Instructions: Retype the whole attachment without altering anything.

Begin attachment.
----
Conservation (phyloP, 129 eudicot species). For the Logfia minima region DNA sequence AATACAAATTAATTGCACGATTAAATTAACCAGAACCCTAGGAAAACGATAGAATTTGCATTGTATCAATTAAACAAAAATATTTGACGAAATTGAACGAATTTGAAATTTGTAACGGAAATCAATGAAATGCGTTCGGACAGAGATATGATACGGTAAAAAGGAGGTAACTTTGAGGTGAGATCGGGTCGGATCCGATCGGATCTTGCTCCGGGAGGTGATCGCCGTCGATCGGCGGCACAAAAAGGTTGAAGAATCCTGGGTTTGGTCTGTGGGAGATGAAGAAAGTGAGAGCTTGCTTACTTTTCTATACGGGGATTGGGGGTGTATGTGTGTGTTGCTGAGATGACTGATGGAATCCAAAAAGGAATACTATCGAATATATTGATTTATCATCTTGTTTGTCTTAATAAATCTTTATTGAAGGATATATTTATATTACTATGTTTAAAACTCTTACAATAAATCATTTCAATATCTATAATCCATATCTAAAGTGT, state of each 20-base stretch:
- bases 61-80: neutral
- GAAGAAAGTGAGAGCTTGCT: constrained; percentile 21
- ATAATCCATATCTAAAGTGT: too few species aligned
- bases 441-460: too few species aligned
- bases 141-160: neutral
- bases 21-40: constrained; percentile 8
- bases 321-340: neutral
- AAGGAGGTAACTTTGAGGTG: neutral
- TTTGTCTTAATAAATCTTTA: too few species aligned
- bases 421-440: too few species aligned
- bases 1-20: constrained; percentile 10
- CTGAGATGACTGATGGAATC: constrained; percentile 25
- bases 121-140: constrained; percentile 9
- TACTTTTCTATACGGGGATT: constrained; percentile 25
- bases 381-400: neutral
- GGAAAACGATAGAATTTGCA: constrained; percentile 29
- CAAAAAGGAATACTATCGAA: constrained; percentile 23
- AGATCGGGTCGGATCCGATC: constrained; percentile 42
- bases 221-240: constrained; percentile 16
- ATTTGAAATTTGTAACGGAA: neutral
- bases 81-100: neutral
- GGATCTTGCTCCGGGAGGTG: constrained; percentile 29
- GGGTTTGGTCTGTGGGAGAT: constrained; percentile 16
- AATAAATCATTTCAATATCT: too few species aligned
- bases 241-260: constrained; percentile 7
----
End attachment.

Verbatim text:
Conservation (phyloP, 129 eudicot species). For the Logfia minima region DNA sequence AATACAAATTAATTGCACGATTAAATTAACCAGAACCCTAGGAAAACGATAGAATTTGCATTGTATCAATTAAACAAAAATATTTGACGAAATTGAACGAATTTGAAATTTGTAACGGAAATCAATGAAATGCGTTCGGACAGAGATATGATACGGTAAAAAGGAGGTAACTTTGAGGTGAGATCGGGTCGGATCCGATCGGATCTTGCTCCGGGAGGTGATCGCCGTCGATCGGCGGCACAAAAAGGTTGAAGAATCCTGGGTTTGGTCTGTGGGAGATGAAGAAAGTGAGAGCTTGCTTACTTTTCTATACGGGGATTGGGGGTGTATGTGTGTGTTGCTGAGATGACTGATGGAATCCAAAAAGGAATACTATCGAATATATTGATTTATCATCTTGTTTGTCTTAATAAATCTTTATTGAAGGATATATTTATATTACTATGTTTAAAACTCTTACAATAAATCATTTCAATATCTATAATCCATATCTAAAGTGT, state of each 20-base stretch:
- bases 61-80: neutral
- GAAGAAAGTGAGAGCTTGCT: constrained; percentile 21
- ATAATCCATATCTAAAGTGT: too few species aligned
- bases 441-460: too few species aligned
- bases 141-160: neutral
- bases 21-40: constrained; percentile 8
- bases 321-340: neutral
- AAGGAGGTAACTTTGAGGTG: neutral
- TTTGTCTTAATAAATCTTTA: too few species aligned
- bases 421-440: too few species aligned
- bases 1-20: constrained; percentile 10
- CTGAGATGACTGATGGAATC: constrained; percentile 25
- bases 121-140: constrained; percentile 9
- TACTTTTCTATACGGGGATT: constrained; percentile 25
- bases 381-400: neutral
- GGAAAACGATAGAATTTGCA: constrained; percentile 29
- CAAAAAGGAATACTATCGAA: constrained; percentile 23
- AGATCGGGTCGGATCCGATC: constrained; percentile 42
- bases 221-240: constrained; percentile 16
- ATTTGAAATTTGTAACGGAA: neutral
- bases 81-100: neutral
- GGATCTTGCTCCGGGAGGTG: constrained; percentile 29
- GGGTTTGGTCTGTGGGAGAT: constrained; percentile 16
- AATAAATCATTTCAATATCT: too few species aligned
- bases 241-260: constrained; percentile 7